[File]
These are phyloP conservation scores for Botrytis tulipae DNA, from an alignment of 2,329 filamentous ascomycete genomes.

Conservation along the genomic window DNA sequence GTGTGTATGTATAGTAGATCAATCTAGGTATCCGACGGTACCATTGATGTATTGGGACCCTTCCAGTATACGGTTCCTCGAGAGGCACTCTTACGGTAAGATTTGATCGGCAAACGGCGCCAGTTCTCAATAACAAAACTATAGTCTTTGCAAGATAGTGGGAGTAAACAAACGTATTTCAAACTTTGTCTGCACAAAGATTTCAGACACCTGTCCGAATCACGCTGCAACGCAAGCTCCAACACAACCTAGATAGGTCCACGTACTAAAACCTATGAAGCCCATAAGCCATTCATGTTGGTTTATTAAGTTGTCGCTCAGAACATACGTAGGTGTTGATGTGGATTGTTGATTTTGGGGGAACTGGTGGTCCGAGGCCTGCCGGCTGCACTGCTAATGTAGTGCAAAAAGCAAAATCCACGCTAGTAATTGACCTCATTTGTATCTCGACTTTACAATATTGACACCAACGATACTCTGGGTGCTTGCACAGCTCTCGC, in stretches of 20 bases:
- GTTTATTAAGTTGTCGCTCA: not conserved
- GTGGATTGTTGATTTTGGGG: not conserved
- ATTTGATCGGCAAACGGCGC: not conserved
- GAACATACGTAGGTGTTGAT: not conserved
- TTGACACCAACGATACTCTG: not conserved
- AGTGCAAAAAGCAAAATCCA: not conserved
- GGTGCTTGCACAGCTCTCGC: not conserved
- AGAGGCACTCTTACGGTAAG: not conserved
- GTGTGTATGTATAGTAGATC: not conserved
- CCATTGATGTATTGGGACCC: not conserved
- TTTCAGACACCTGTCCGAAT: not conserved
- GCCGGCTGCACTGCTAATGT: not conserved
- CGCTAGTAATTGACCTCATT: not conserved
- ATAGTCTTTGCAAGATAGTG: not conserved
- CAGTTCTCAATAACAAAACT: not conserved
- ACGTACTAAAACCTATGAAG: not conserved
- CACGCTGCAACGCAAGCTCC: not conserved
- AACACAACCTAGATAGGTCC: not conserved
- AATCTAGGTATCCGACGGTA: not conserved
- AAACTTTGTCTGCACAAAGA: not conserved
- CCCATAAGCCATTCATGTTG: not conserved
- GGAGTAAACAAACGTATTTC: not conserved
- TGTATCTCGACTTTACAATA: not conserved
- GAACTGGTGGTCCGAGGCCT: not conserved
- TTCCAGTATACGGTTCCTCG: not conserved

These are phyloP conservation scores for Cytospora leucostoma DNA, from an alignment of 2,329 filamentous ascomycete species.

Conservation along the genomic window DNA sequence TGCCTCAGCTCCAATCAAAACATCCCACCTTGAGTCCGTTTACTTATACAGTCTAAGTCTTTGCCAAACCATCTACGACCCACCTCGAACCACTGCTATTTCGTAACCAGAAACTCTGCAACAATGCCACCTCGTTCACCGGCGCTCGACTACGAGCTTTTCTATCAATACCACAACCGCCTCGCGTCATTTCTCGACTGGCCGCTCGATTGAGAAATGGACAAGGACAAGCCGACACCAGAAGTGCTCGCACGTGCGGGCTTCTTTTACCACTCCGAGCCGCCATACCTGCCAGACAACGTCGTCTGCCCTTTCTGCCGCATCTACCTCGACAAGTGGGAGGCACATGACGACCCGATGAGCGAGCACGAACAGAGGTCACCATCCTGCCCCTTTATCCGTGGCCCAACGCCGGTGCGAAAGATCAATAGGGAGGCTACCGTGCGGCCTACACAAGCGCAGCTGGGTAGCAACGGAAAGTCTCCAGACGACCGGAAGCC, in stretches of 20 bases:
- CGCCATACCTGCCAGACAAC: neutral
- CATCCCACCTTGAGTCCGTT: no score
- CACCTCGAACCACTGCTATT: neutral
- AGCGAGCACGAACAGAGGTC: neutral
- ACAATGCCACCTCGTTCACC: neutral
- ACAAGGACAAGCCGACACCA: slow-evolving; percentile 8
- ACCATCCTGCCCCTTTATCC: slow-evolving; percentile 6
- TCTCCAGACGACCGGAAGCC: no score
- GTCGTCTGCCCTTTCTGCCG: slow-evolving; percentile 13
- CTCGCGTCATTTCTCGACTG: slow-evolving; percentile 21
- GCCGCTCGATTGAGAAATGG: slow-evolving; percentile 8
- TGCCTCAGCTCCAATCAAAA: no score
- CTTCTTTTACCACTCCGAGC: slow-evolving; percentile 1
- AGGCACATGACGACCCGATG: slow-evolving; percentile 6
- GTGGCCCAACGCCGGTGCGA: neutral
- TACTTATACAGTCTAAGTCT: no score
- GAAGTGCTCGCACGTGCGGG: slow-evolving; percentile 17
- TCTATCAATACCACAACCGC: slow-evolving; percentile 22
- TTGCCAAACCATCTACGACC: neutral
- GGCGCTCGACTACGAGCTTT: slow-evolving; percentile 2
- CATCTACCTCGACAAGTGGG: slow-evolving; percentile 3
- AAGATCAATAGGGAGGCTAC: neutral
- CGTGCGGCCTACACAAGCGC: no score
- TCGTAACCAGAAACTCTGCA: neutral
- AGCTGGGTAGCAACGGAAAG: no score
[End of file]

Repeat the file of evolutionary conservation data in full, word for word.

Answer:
These are phyloP conservation scores for Botrytis tulipae DNA, from an alignment of 2,329 filamentous ascomycete genomes.

Conservation along the genomic window DNA sequence GTGTGTATGTATAGTAGATCAATCTAGGTATCCGACGGTACCATTGATGTATTGGGACCCTTCCAGTATACGGTTCCTCGAGAGGCACTCTTACGGTAAGATTTGATCGGCAAACGGCGCCAGTTCTCAATAACAAAACTATAGTCTTTGCAAGATAGTGGGAGTAAACAAACGTATTTCAAACTTTGTCTGCACAAAGATTTCAGACACCTGTCCGAATCACGCTGCAACGCAAGCTCCAACACAACCTAGATAGGTCCACGTACTAAAACCTATGAAGCCCATAAGCCATTCATGTTGGTTTATTAAGTTGTCGCTCAGAACATACGTAGGTGTTGATGTGGATTGTTGATTTTGGGGGAACTGGTGGTCCGAGGCCTGCCGGCTGCACTGCTAATGTAGTGCAAAAAGCAAAATCCACGCTAGTAATTGACCTCATTTGTATCTCGACTTTACAATATTGACACCAACGATACTCTGGGTGCTTGCACAGCTCTCGC, in stretches of 20 bases:
- GTTTATTAAGTTGTCGCTCA: not conserved
- GTGGATTGTTGATTTTGGGG: not conserved
- ATTTGATCGGCAAACGGCGC: not conserved
- GAACATACGTAGGTGTTGAT: not conserved
- TTGACACCAACGATACTCTG: not conserved
- AGTGCAAAAAGCAAAATCCA: not conserved
- GGTGCTTGCACAGCTCTCGC: not conserved
- AGAGGCACTCTTACGGTAAG: not conserved
- GTGTGTATGTATAGTAGATC: not conserved
- CCATTGATGTATTGGGACCC: not conserved
- TTTCAGACACCTGTCCGAAT: not conserved
- GCCGGCTGCACTGCTAATGT: not conserved
- CGCTAGTAATTGACCTCATT: not conserved
- ATAGTCTTTGCAAGATAGTG: not conserved
- CAGTTCTCAATAACAAAACT: not conserved
- ACGTACTAAAACCTATGAAG: not conserved
- CACGCTGCAACGCAAGCTCC: not conserved
- AACACAACCTAGATAGGTCC: not conserved
- AATCTAGGTATCCGACGGTA: not conserved
- AAACTTTGTCTGCACAAAGA: not conserved
- CCCATAAGCCATTCATGTTG: not conserved
- GGAGTAAACAAACGTATTTC: not conserved
- TGTATCTCGACTTTACAATA: not conserved
- GAACTGGTGGTCCGAGGCCT: not conserved
- TTCCAGTATACGGTTCCTCG: not conserved

These are phyloP conservation scores for Cytospora leucostoma DNA, from an alignment of 2,329 filamentous ascomycete species.

Conservation along the genomic window DNA sequence TGCCTCAGCTCCAATCAAAACATCCCACCTTGAGTCCGTTTACTTATACAGTCTAAGTCTTTGCCAAACCATCTACGACCCACCTCGAACCACTGCTATTTCGTAACCAGAAACTCTGCAACAATGCCACCTCGTTCACCGGCGCTCGACTACGAGCTTTTCTATCAATACCACAACCGCCTCGCGTCATTTCTCGACTGGCCGCTCGATTGAGAAATGGACAAGGACAAGCCGACACCAGAAGTGCTCGCACGTGCGGGCTTCTTTTACCACTCCGAGCCGCCATACCTGCCAGACAACGTCGTCTGCCCTTTCTGCCGCATCTACCTCGACAAGTGGGAGGCACATGACGACCCGATGAGCGAGCACGAACAGAGGTCACCATCCTGCCCCTTTATCCGTGGCCCAACGCCGGTGCGAAAGATCAATAGGGAGGCTACCGTGCGGCCTACACAAGCGCAGCTGGGTAGCAACGGAAAGTCTCCAGACGACCGGAAGCC, in stretches of 20 bases:
- CGCCATACCTGCCAGACAAC: neutral
- CATCCCACCTTGAGTCCGTT: no score
- CACCTCGAACCACTGCTATT: neutral
- AGCGAGCACGAACAGAGGTC: neutral
- ACAATGCCACCTCGTTCACC: neutral
- ACAAGGACAAGCCGACACCA: slow-evolving; percentile 8
- ACCATCCTGCCCCTTTATCC: slow-evolving; percentile 6
- TCTCCAGACGACCGGAAGCC: no score
- GTCGTCTGCCCTTTCTGCCG: slow-evolving; percentile 13
- CTCGCGTCATTTCTCGACTG: slow-evolving; percentile 21
- GCCGCTCGATTGAGAAATGG: slow-evolving; percentile 8
- TGCCTCAGCTCCAATCAAAA: no score
- CTTCTTTTACCACTCCGAGC: slow-evolving; percentile 1
- AGGCACATGACGACCCGATG: slow-evolving; percentile 6
- GTGGCCCAACGCCGGTGCGA: neutral
- TACTTATACAGTCTAAGTCT: no score
- GAAGTGCTCGCACGTGCGGG: slow-evolving; percentile 17
- TCTATCAATACCACAACCGC: slow-evolving; percentile 22
- TTGCCAAACCATCTACGACC: neutral
- GGCGCTCGACTACGAGCTTT: slow-evolving; percentile 2
- CATCTACCTCGACAAGTGGG: slow-evolving; percentile 3
- AAGATCAATAGGGAGGCTAC: neutral
- CGTGCGGCCTACACAAGCGC: no score
- TCGTAACCAGAAACTCTGCA: neutral
- AGCTGGGTAGCAACGGAAAG: no score